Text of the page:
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Teaching Adolesence

Emerging Scholar Spotlight: Mollie McQuillan

Mollie McQuillan is a Doctoral Candidate in Human Development and Social Policy at Northwestern University. She is a National Academy of Education/Spencer Foundation Dissertation Fellow for 2017-2018, given to scholars with unusual promise doing educational research, and was awarded a Presidential Fellowship, the most prestigious university-wide fellowship for Northwestern Ph.D. students who can communicate to both a disciplinary body and across disciplines. McQuillan’s research focuses on the development of gender-expansive adolescents, young people who do not fit societal ideals of masculinity and femininity, such as those with lesbian, gay, bisexual, transgender, and queer identities. It incorporates an interdisciplinary and mixed-methods approach to identifying health and educational disparities within this population, as well as a commitment to identifying possible policy and procedural interventions or supports within educational institutions.

McQuillan took a bit of an unconventional path to researching gender-expansive adolescents. She double majored in Political Science and Psychology at the University of Chicago in the early 2000s. Afterwards she worked in an immigration law firm for a couple of years post-graduation, and obtained her teaching licensure and a Masters in Teaching. As an AP Psychology Teacher, she was able to share her love of psychology with adolescents. Teaching the development unit was especially rewarding, as it felt like a privilege to guide students’ new sense of awareness and understanding of their own development and life experiences.

Throughout her 10 years of working with adolescents as a high school teacher and athletic coach in Minnesota, her interest in the relationships between gender, discrimination, physical health, and policies grew, and intensified with her academic training in the Human Development and Social Policy PhD Program. At Northwestern, McQuillan initially focused on how social stressors relate to physical and health disparities in marginalized populations. However, as she took more policy-relevant classes, she realized the many ways her professional and personal experiences could contribute to the existing research related to gender-expansive youth. Now, her research explores the intersection of adolescence development, educational policies, and health of gender-expansive youth. This research agenda is embedded in her three independent, but related, primary data collection dissertation studies. Her first study uses a clinical sample of transgender youth to investigate how distress from gender identity may relate to physical health through inflammation and immune deregulation pathways, and whether other social stressors or supports change this relationship. The second study is a document analysis describing the district policy landscape for gender-expansive students and employees in a representative sample of Illinois school districts, and how some districts have begun to implement these policies. These policies and procedures can be important sources of stress or support for gender-expansive youth. The third study, an interview study with district policymakers, delves into the processes involved in creating and changing policies, administrative guidance, and specific school practices disproportionately influencing transgender students. In addition to her dissertation projects, she has used secondary data to examine educational disparities by sexual orientation, conducted an evaluation of a gender-inclusivity training program for educators, and, using a difference-in-difference quasi-experimental approach, analyzed the impact of adding gender identity as a protected class of citizens to a state discrimination and hate crime legislation on health conditions and behaviors in transgender populations.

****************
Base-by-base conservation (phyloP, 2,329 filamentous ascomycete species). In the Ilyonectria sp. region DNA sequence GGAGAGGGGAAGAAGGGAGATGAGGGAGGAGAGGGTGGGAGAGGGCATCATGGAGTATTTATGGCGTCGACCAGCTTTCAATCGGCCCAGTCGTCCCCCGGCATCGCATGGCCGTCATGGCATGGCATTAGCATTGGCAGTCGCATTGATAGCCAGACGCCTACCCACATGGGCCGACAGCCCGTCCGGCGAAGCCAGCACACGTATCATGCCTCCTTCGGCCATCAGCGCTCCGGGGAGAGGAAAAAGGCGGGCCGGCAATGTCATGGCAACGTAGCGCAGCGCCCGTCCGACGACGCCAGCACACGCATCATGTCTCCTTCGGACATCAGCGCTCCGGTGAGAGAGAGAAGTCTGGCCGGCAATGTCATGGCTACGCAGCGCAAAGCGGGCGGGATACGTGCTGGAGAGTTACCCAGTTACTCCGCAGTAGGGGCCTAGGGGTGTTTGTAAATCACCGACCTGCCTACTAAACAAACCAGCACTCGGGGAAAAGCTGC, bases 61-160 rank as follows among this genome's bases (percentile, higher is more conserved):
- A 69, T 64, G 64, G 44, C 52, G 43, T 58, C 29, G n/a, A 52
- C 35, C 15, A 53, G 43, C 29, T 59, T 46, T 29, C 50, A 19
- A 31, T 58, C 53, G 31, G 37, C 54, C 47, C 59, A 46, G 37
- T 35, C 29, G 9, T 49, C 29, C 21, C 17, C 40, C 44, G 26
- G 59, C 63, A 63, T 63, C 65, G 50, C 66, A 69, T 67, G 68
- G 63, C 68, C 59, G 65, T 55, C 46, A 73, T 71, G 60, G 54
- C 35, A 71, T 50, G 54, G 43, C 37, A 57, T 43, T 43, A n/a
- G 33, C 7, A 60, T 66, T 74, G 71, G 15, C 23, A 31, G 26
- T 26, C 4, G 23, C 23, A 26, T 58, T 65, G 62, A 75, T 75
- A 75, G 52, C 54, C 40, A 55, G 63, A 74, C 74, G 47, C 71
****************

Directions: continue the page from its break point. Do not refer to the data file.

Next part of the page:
One of the project’s McQuillan is most excited about is a course she developed at Northwestern called, “Gender Identity Development, Minority Stress, and Policies: An Interdisciplinary Perspective.” Through this course, she teaches Northwestern undergraduates to discuss the diverse theoretical frameworks and methodological approaches researchers are using to explore the development of gender-diverse youth and related policies.

Through the lenses of a public school teacher, student, parent, athletic coach, district leader, and researcher, McQuillan has seen the influence that protective policies and affirming practices can have in schools, and the developmental costs of not providing such supports. You can learn more about Mollie and her work on her website.

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